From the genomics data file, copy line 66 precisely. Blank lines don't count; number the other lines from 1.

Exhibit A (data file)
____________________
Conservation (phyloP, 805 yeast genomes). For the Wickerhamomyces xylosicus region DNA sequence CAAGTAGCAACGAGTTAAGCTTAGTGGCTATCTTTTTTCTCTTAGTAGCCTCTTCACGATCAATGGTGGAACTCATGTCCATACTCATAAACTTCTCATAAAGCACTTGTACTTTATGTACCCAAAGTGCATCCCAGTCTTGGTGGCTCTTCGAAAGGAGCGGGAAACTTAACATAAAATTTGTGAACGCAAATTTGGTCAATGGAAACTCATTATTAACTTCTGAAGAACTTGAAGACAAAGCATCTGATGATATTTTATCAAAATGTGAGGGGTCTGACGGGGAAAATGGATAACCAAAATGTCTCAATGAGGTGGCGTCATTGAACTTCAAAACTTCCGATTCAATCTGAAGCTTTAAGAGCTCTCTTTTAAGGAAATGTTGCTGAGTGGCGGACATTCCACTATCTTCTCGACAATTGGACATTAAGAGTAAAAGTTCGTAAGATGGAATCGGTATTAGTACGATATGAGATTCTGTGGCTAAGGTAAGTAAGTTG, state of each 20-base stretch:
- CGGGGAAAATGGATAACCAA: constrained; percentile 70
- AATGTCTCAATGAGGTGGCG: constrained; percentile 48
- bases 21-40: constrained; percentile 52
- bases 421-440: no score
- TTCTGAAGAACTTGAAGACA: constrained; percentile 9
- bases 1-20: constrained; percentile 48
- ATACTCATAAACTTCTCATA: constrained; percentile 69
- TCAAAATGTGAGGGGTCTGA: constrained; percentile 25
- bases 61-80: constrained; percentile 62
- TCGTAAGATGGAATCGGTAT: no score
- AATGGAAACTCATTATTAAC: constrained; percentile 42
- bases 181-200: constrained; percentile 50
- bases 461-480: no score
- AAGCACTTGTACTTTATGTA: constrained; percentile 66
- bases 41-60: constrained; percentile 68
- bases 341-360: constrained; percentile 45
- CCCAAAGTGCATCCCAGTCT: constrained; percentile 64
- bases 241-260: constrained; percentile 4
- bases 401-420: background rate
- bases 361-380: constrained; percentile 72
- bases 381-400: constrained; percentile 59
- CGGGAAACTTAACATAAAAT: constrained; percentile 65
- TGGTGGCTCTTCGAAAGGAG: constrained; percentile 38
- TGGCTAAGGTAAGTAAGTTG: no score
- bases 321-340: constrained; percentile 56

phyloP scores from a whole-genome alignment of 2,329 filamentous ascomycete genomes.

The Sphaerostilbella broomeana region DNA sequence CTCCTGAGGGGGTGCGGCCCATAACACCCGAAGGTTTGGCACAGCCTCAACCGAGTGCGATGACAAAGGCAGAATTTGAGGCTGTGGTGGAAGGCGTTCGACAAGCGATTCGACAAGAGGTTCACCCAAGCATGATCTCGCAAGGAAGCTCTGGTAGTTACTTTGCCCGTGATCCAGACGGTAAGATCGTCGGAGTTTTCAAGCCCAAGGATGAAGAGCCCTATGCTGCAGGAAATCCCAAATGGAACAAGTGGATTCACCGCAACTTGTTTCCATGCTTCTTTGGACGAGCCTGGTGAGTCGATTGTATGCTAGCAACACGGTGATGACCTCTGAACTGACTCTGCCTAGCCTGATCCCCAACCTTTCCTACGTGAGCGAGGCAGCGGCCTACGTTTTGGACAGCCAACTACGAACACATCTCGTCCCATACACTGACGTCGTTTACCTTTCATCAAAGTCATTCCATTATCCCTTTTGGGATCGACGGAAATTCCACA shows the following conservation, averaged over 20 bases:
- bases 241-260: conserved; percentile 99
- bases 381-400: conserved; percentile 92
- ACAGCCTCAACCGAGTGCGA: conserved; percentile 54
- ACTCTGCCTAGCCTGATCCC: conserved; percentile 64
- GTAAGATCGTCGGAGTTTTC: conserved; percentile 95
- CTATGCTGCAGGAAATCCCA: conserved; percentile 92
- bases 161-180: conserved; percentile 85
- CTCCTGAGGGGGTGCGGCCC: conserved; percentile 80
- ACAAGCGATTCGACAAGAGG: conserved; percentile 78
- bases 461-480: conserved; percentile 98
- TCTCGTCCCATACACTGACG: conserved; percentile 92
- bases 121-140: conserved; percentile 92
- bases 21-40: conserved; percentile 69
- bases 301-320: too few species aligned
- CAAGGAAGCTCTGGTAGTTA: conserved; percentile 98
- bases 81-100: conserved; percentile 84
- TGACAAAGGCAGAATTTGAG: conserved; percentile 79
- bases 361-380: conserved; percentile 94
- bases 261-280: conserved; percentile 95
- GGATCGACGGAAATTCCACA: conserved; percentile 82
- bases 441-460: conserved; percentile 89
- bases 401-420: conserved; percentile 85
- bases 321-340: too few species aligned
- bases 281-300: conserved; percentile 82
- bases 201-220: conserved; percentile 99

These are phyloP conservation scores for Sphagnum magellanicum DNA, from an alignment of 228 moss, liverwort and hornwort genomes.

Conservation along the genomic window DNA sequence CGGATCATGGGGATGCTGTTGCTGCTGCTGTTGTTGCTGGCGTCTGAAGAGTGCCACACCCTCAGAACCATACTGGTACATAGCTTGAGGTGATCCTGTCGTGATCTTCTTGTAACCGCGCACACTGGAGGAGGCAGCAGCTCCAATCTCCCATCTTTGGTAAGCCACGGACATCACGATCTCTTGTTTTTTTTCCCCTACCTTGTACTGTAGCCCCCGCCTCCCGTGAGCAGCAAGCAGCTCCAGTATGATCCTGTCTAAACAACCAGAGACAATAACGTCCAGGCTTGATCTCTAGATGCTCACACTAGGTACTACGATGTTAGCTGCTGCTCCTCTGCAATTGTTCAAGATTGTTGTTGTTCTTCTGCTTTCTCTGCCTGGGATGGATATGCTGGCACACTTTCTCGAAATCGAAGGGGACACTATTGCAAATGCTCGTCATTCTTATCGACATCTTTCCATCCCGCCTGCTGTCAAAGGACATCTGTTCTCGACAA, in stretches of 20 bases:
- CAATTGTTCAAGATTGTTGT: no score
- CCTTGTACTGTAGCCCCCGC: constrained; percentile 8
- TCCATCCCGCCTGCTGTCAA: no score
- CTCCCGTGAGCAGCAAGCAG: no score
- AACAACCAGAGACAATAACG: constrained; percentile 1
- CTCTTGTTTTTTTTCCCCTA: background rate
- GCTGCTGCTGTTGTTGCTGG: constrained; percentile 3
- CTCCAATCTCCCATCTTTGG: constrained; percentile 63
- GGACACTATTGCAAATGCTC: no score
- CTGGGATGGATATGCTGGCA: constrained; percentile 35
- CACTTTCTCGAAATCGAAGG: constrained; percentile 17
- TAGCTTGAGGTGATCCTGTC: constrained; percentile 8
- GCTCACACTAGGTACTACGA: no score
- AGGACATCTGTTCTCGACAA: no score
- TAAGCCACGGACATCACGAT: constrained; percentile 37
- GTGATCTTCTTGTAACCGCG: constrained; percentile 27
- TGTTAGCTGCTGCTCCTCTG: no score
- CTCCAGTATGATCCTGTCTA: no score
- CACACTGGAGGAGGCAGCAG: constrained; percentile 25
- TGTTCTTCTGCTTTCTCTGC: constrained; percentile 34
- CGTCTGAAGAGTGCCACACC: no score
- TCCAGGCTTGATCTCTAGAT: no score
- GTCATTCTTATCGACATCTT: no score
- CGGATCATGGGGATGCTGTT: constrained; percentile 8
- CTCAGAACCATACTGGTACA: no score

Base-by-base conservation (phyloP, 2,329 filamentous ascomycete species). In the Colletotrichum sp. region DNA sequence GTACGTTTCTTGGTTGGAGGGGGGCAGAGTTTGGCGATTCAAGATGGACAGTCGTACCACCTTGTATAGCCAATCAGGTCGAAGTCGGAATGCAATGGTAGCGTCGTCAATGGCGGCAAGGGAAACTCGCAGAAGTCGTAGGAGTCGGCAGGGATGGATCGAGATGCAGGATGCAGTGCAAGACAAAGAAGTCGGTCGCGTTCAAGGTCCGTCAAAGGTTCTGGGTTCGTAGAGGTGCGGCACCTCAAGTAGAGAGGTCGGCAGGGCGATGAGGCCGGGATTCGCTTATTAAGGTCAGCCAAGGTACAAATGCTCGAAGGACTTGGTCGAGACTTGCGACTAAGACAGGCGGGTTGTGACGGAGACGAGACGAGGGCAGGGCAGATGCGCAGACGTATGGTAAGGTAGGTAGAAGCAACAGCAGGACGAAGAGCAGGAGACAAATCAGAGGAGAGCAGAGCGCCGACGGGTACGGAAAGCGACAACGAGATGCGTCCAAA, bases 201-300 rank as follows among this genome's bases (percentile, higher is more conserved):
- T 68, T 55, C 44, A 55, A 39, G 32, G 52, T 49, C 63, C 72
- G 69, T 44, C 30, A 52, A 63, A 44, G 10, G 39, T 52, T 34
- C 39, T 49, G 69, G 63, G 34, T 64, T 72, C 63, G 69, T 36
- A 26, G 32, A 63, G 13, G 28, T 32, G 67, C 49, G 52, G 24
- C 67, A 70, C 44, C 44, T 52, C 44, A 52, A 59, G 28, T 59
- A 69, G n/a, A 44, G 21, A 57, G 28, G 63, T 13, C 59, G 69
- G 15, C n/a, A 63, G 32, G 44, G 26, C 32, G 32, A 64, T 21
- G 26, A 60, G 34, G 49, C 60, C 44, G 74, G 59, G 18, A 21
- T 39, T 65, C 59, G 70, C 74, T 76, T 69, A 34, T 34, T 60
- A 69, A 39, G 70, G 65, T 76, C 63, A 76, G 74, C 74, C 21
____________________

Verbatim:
- CACTTTCTCGAAATCGAAGG: constrained; percentile 17